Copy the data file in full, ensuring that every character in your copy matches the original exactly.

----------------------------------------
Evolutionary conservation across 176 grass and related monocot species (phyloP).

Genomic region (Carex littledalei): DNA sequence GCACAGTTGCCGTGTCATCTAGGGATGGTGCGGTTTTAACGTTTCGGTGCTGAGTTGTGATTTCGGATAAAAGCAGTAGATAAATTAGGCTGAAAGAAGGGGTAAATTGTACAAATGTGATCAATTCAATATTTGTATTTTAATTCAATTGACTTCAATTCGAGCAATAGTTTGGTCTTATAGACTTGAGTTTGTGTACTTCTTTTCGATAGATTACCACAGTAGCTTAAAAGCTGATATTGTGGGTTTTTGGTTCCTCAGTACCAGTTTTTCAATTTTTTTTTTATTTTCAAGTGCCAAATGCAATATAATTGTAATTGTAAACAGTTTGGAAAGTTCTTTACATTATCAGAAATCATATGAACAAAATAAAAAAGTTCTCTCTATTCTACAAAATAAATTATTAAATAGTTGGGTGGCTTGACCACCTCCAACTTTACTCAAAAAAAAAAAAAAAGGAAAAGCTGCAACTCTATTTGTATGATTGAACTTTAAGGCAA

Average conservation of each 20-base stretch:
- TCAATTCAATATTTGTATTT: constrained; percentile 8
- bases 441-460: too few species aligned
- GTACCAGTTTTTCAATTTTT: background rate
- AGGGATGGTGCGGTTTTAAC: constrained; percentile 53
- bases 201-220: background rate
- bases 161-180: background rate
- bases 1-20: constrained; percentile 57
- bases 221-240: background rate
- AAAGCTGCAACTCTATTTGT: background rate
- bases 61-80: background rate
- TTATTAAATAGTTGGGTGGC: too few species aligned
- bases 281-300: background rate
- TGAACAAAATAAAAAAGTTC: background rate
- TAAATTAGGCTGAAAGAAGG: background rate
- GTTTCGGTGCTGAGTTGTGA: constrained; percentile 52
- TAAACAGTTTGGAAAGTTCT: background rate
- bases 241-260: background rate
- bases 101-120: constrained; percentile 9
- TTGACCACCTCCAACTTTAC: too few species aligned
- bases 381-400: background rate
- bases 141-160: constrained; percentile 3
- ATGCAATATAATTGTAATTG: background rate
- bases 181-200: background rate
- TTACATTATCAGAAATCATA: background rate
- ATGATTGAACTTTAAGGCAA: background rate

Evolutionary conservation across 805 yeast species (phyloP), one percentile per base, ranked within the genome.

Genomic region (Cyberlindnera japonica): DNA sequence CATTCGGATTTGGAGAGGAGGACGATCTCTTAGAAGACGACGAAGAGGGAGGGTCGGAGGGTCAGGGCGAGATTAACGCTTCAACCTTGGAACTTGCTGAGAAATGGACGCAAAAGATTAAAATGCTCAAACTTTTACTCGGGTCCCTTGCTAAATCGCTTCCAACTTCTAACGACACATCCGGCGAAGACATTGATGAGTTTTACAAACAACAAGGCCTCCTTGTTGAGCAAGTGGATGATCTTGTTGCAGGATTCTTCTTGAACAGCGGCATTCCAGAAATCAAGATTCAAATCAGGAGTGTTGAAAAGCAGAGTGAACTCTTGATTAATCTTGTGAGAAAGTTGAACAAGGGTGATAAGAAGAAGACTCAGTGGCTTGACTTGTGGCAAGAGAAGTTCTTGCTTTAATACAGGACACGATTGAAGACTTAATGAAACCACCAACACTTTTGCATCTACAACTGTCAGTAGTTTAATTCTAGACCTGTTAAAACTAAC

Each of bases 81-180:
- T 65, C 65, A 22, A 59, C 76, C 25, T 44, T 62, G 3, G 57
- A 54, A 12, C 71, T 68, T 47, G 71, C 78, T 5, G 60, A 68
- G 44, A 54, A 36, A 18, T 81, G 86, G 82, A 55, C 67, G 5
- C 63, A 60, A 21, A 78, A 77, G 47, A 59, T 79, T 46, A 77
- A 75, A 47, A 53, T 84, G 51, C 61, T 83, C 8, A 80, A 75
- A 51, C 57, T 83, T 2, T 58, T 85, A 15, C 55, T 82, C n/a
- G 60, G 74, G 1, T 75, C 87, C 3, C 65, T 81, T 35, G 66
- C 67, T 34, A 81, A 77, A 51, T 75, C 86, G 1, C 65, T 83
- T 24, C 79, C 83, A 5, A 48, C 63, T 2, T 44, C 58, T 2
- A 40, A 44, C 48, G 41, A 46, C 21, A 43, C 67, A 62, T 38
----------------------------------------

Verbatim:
Evolutionary conservation across 176 grass and related monocot species (phyloP).

Genomic region (Carex littledalei): DNA sequence GCACAGTTGCCGTGTCATCTAGGGATGGTGCGGTTTTAACGTTTCGGTGCTGAGTTGTGATTTCGGATAAAAGCAGTAGATAAATTAGGCTGAAAGAAGGGGTAAATTGTACAAATGTGATCAATTCAATATTTGTATTTTAATTCAATTGACTTCAATTCGAGCAATAGTTTGGTCTTATAGACTTGAGTTTGTGTACTTCTTTTCGATAGATTACCACAGTAGCTTAAAAGCTGATATTGTGGGTTTTTGGTTCCTCAGTACCAGTTTTTCAATTTTTTTTTTATTTTCAAGTGCCAAATGCAATATAATTGTAATTGTAAACAGTTTGGAAAGTTCTTTACATTATCAGAAATCATATGAACAAAATAAAAAAGTTCTCTCTATTCTACAAAATAAATTATTAAATAGTTGGGTGGCTTGACCACCTCCAACTTTACTCAAAAAAAAAAAAAAAGGAAAAGCTGCAACTCTATTTGTATGATTGAACTTTAAGGCAA

Average conservation of each 20-base stretch:
- TCAATTCAATATTTGTATTT: constrained; percentile 8
- bases 441-460: too few species aligned
- GTACCAGTTTTTCAATTTTT: background rate
- AGGGATGGTGCGGTTTTAAC: constrained; percentile 53
- bases 201-220: background rate
- bases 161-180: background rate
- bases 1-20: constrained; percentile 57
- bases 221-240: background rate
- AAAGCTGCAACTCTATTTGT: background rate
- bases 61-80: background rate
- TTATTAAATAGTTGGGTGGC: too few species aligned
- bases 281-300: background rate
- TGAACAAAATAAAAAAGTTC: background rate
- TAAATTAGGCTGAAAGAAGG: background rate
- GTTTCGGTGCTGAGTTGTGA: constrained; percentile 52
- TAAACAGTTTGGAAAGTTCT: background rate
- bases 241-260: background rate
- bases 101-120: constrained; percentile 9
- TTGACCACCTCCAACTTTAC: too few species aligned
- bases 381-400: background rate
- bases 141-160: constrained; percentile 3
- ATGCAATATAATTGTAATTG: background rate
- bases 181-200: background rate
- TTACATTATCAGAAATCATA: background rate
- ATGATTGAACTTTAAGGCAA: background rate

Evolutionary conservation across 805 yeast species (phyloP), one percentile per base, ranked within the genome.

Genomic region (Cyberlindnera japonica): DNA sequence CATTCGGATTTGGAGAGGAGGACGATCTCTTAGAAGACGACGAAGAGGGAGGGTCGGAGGGTCAGGGCGAGATTAACGCTTCAACCTTGGAACTTGCTGAGAAATGGACGCAAAAGATTAAAATGCTCAAACTTTTACTCGGGTCCCTTGCTAAATCGCTTCCAACTTCTAACGACACATCCGGCGAAGACATTGATGAGTTTTACAAACAACAAGGCCTCCTTGTTGAGCAAGTGGATGATCTTGTTGCAGGATTCTTCTTGAACAGCGGCATTCCAGAAATCAAGATTCAAATCAGGAGTGTTGAAAAGCAGAGTGAACTCTTGATTAATCTTGTGAGAAAGTTGAACAAGGGTGATAAGAAGAAGACTCAGTGGCTTGACTTGTGGCAAGAGAAGTTCTTGCTTTAATACAGGACACGATTGAAGACTTAATGAAACCACCAACACTTTTGCATCTACAACTGTCAGTAGTTTAATTCTAGACCTGTTAAAACTAAC

Each of bases 81-180:
- T 65, C 65, A 22, A 59, C 76, C 25, T 44, T 62, G 3, G 57
- A 54, A 12, C 71, T 68, T 47, G 71, C 78, T 5, G 60, A 68
- G 44, A 54, A 36, A 18, T 81, G 86, G 82, A 55, C 67, G 5
- C 63, A 60, A 21, A 78, A 77, G 47, A 59, T 79, T 46, A 77
- A 75, A 47, A 53, T 84, G 51, C 61, T 83, C 8, A 80, A 75
- A 51, C 57, T 83, T 2, T 58, T 85, A 15, C 55, T 82, C n/a
- G 60, G 74, G 1, T 75, C 87, C 3, C 65, T 81, T 35, G 66
- C 67, T 34, A 81, A 77, A 51, T 75, C 86, G 1, C 65, T 83
- T 24, C 79, C 83, A 5, A 48, C 63, T 2, T 44, C 58, T 2
- A 40, A 44, C 48, G 41, A 46, C 21, A 43, C 67, A 62, T 38